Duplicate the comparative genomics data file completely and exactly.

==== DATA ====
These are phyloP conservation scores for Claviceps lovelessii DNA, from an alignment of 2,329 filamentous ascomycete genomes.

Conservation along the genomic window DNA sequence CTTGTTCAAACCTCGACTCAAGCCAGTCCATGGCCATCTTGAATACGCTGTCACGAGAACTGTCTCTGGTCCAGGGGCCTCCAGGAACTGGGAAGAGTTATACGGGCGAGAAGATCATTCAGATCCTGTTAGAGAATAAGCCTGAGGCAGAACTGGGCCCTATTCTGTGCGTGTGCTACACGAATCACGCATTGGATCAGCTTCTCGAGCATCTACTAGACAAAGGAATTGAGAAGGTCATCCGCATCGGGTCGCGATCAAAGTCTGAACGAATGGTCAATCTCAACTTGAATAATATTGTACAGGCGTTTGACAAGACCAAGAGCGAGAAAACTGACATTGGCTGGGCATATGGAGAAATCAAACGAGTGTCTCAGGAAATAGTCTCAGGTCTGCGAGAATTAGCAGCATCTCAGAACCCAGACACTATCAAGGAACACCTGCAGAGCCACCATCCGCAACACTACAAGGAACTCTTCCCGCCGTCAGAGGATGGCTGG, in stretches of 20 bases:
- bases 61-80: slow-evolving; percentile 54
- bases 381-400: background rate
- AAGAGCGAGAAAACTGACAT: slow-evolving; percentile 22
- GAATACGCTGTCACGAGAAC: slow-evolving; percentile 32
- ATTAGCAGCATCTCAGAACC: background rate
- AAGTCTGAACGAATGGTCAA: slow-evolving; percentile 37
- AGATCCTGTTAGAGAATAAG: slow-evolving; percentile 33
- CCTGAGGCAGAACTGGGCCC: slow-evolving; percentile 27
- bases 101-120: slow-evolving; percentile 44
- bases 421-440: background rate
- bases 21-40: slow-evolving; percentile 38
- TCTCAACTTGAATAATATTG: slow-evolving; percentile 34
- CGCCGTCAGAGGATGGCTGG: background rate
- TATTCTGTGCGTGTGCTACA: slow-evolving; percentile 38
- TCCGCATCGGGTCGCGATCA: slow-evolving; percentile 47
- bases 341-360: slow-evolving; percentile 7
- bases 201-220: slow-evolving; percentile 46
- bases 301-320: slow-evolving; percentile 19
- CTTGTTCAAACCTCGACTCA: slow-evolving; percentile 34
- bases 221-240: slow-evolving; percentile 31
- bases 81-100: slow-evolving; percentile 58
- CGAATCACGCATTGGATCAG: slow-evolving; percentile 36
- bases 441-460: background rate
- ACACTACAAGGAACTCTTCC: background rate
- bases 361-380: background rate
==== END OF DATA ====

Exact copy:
These are phyloP conservation scores for Claviceps lovelessii DNA, from an alignment of 2,329 filamentous ascomycete genomes.

Conservation along the genomic window DNA sequence CTTGTTCAAACCTCGACTCAAGCCAGTCCATGGCCATCTTGAATACGCTGTCACGAGAACTGTCTCTGGTCCAGGGGCCTCCAGGAACTGGGAAGAGTTATACGGGCGAGAAGATCATTCAGATCCTGTTAGAGAATAAGCCTGAGGCAGAACTGGGCCCTATTCTGTGCGTGTGCTACACGAATCACGCATTGGATCAGCTTCTCGAGCATCTACTAGACAAAGGAATTGAGAAGGTCATCCGCATCGGGTCGCGATCAAAGTCTGAACGAATGGTCAATCTCAACTTGAATAATATTGTACAGGCGTTTGACAAGACCAAGAGCGAGAAAACTGACATTGGCTGGGCATATGGAGAAATCAAACGAGTGTCTCAGGAAATAGTCTCAGGTCTGCGAGAATTAGCAGCATCTCAGAACCCAGACACTATCAAGGAACACCTGCAGAGCCACCATCCGCAACACTACAAGGAACTCTTCCCGCCGTCAGAGGATGGCTGG, in stretches of 20 bases:
- bases 61-80: slow-evolving; percentile 54
- bases 381-400: background rate
- AAGAGCGAGAAAACTGACAT: slow-evolving; percentile 22
- GAATACGCTGTCACGAGAAC: slow-evolving; percentile 32
- ATTAGCAGCATCTCAGAACC: background rate
- AAGTCTGAACGAATGGTCAA: slow-evolving; percentile 37
- AGATCCTGTTAGAGAATAAG: slow-evolving; percentile 33
- CCTGAGGCAGAACTGGGCCC: slow-evolving; percentile 27
- bases 101-120: slow-evolving; percentile 44
- bases 421-440: background rate
- bases 21-40: slow-evolving; percentile 38
- TCTCAACTTGAATAATATTG: slow-evolving; percentile 34
- CGCCGTCAGAGGATGGCTGG: background rate
- TATTCTGTGCGTGTGCTACA: slow-evolving; percentile 38
- TCCGCATCGGGTCGCGATCA: slow-evolving; percentile 47
- bases 341-360: slow-evolving; percentile 7
- bases 201-220: slow-evolving; percentile 46
- bases 301-320: slow-evolving; percentile 19
- CTTGTTCAAACCTCGACTCA: slow-evolving; percentile 34
- bases 221-240: slow-evolving; percentile 31
- bases 81-100: slow-evolving; percentile 58
- CGAATCACGCATTGGATCAG: slow-evolving; percentile 36
- bases 441-460: background rate
- ACACTACAAGGAACTCTTCC: background rate
- bases 361-380: background rate